15. The system of claim 14 further comprising a scanning assembly that scans the first beam and the second beam across the tissue such that an image of the region of interest.
16. The system of claim 14 further comprising a data processor that computes a size of size tissue structure within the region of interest.
17. The system of claim 14 wherein the first beam and the second beam irradiate a focal area within the region of interest.
18. The system of claim 14 further comprising a light source emitting a plurality of first and second wavelengths.
19. The system of claim 14 wherein the light source comprises a laser system that generates first and second wavelengths.
20. The system of claim 14 further comprising a fiberoptic probe.
21. The system of claim 14 wherein the light source comprises a wavelength tunable laser.
22. The system or claim 14 further comprising a scanner that alters a beam path through the tissue.
23. The system of claim 22 wherein the scanner alters an angle of the beam path relative to the tissue.
24. The system of claim 14 further comprising a time correlation system.
25. The system of claim 14 further comprising a fiber optic fiber optic coupler and an interferometer.
26. The system of claim 16 wherein the structure comprises a cell or a cell nucleus.
27. The system of claim 14 further comprising a computer having a memory with stored reference data.

This application claims the benefit of U.S. Application No. 60/200,187 filed Apr. 28, 2000. The entire teachings of the above application is incorporated herein by reference.


The invention was supported, in whole or in part, by a grant P41-RR02594 from the National Institutes for Health. The Government has certain rights in the invention.


Optical imaging techniques have been shown to be useful diagnostic tools for a number of biomedical applications. Increasingly, the structure of biological tissue is being studied using the interaction of the tissue with light. For example, using light scattering spectroscopy (LSS) the size and index of refraction of scatterers comparable in size to the wavelength of light are profiled by measuring the periodicity of the spectra of reflected light. In standard pathological analysis, sensitivity to variations in the size and index of refraction of cell nuclei can give indications of abnormal cell activity. For example, pre-cancerous epithelial cells exhibit nuclear enlargement.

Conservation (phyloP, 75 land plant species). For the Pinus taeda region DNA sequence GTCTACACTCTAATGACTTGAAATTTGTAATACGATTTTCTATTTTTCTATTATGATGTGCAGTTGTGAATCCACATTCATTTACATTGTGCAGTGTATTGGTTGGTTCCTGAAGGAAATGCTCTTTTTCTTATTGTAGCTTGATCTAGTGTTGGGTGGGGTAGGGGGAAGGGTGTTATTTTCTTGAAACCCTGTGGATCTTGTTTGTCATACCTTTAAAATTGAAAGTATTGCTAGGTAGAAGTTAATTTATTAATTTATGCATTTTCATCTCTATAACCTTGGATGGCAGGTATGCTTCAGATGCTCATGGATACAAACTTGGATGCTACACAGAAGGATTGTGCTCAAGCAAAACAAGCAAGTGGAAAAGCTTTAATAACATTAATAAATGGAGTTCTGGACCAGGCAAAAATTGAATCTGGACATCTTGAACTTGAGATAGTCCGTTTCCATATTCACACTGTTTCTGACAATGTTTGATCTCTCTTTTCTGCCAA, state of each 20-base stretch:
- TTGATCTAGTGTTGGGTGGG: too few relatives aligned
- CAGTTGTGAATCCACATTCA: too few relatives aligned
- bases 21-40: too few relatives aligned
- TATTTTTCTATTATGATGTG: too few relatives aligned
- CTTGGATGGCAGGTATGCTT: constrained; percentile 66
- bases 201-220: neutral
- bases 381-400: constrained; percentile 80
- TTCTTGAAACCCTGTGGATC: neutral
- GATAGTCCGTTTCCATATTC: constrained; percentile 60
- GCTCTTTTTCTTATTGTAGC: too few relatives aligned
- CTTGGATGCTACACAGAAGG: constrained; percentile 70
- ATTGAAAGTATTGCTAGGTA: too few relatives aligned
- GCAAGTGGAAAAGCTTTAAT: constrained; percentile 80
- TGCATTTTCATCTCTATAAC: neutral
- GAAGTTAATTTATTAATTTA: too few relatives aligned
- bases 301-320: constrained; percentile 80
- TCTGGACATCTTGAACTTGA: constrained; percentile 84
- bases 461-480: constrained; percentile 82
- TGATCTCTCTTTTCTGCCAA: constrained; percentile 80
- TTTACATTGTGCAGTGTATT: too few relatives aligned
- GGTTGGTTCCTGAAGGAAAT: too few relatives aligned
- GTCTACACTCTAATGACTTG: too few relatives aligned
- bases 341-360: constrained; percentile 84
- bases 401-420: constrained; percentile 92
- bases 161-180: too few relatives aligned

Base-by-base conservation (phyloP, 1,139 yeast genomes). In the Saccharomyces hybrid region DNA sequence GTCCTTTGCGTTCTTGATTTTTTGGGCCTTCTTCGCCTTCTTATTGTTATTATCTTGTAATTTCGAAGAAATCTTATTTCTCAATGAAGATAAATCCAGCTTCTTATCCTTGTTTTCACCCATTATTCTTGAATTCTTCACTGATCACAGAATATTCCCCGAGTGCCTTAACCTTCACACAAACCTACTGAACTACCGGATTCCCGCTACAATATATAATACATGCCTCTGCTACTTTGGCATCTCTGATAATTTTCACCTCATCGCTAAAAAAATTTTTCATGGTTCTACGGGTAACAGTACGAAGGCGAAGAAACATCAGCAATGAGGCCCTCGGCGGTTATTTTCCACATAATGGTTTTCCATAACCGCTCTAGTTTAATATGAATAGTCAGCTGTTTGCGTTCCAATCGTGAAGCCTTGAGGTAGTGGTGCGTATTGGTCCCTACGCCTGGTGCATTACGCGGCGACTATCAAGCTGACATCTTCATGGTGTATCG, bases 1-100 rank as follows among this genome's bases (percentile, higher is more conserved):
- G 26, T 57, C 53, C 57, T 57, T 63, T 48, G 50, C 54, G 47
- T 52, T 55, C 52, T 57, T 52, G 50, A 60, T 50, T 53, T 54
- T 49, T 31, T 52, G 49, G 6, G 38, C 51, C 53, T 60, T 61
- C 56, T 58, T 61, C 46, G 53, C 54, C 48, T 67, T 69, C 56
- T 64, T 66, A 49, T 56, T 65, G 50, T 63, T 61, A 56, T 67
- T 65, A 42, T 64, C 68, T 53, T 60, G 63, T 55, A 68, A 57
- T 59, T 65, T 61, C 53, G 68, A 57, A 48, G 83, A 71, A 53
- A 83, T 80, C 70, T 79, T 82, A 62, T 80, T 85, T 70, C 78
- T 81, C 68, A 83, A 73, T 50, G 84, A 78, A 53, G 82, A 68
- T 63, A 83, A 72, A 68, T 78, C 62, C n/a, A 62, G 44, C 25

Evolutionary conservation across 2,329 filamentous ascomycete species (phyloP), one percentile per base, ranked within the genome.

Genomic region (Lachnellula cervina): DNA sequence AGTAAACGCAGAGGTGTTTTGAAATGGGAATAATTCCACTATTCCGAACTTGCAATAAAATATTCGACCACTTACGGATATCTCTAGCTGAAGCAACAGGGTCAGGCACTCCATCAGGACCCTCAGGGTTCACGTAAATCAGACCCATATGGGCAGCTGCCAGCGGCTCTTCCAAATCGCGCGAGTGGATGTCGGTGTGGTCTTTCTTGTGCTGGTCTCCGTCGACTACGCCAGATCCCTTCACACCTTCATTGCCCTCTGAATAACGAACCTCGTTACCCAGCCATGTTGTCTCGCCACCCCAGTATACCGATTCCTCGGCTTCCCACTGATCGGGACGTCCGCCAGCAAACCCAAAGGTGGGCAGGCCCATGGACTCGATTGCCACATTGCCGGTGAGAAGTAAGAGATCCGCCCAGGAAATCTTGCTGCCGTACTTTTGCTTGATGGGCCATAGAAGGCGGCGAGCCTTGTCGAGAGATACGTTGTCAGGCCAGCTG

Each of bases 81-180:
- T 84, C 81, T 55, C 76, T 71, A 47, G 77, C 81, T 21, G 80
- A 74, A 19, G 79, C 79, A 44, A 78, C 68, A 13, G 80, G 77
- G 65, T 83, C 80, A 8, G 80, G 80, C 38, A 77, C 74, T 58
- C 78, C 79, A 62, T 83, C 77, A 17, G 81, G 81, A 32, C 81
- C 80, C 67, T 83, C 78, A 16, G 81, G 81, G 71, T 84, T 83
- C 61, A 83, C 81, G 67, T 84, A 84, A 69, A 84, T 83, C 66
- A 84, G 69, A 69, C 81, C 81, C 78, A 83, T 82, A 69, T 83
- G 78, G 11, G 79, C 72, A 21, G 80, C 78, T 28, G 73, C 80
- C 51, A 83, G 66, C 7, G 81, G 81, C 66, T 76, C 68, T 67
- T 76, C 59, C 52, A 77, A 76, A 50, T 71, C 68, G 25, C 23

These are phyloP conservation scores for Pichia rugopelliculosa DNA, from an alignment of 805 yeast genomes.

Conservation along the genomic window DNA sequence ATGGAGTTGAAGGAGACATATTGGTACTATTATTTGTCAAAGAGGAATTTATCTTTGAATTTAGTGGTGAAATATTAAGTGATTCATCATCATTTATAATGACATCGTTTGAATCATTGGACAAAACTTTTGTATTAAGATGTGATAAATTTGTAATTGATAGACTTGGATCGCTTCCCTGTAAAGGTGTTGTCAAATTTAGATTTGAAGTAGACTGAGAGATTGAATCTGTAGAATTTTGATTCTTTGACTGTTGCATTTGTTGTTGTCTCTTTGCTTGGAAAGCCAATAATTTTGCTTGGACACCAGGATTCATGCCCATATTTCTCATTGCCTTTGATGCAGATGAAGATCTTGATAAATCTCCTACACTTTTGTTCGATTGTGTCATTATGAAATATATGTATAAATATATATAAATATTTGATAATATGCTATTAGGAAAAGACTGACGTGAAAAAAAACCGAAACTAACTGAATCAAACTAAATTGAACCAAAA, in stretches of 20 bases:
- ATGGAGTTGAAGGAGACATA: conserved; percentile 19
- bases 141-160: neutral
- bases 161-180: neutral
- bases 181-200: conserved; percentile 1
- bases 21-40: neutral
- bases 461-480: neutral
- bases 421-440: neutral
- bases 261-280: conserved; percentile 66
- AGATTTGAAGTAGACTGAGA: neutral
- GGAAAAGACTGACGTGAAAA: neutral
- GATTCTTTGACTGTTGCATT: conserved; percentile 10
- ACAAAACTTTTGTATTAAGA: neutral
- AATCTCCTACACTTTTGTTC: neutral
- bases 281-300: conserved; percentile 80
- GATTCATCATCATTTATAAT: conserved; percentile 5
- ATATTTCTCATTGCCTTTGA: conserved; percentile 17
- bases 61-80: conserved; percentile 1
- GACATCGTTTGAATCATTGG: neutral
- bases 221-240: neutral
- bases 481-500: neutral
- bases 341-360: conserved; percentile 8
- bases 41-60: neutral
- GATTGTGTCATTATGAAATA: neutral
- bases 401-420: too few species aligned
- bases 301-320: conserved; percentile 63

Generally, obtaining spectroscopic information from tissue in vivo is difficult as light scattered from surrounding tissues often obscures the desired optical signal. This can be overcome through a combination of spectroscopy with a biomedical imaging techniques which provide the ability to isolate the light scattered from a specific portion of a biological sample. For example, light scattering techniques have been used during endoscopic procedures to measure the size distribution of cell nuclei and refractive index changes in the epithelial linings of the body. In these studies, the intensity of white light back-scattered from the tissue is collected via an optical fiber probe and spectrally analyzed. The cell nuclei behave like Mie scatterers. Such particles exhibit periodic intensity variations with wavelength that are proportional to their sizes (typically 5-15 μm) and relative refractive indices. Thus light scattering spectroscopy (LSS) is of interest because changes in the size of cell nuclei and their chromatin content (related to refractive index) are primary indicators of dysplasia, the precursor of cancer, and treatment is most simple and effective when implemented at this early stage. However, intensity based LSS only provides a two-dimensional image.

Optical Coherence Tomography (OCT) is another technique that has been developed as a diagnostic tool for the study of biological tissue especially for noninvasive cross-sectional imaging in biological systems. OCT uses low-coherence interferometry to produce a three-dimensional image of optical scattering from internal tissue microstructures in a way that is analogous to ultrasonic pulse-echo imaging. OCT has longitudinal and lateral spatial resolutions of a few micrometers and can detect reflected signals as small as about 10−10 of the incident optical power.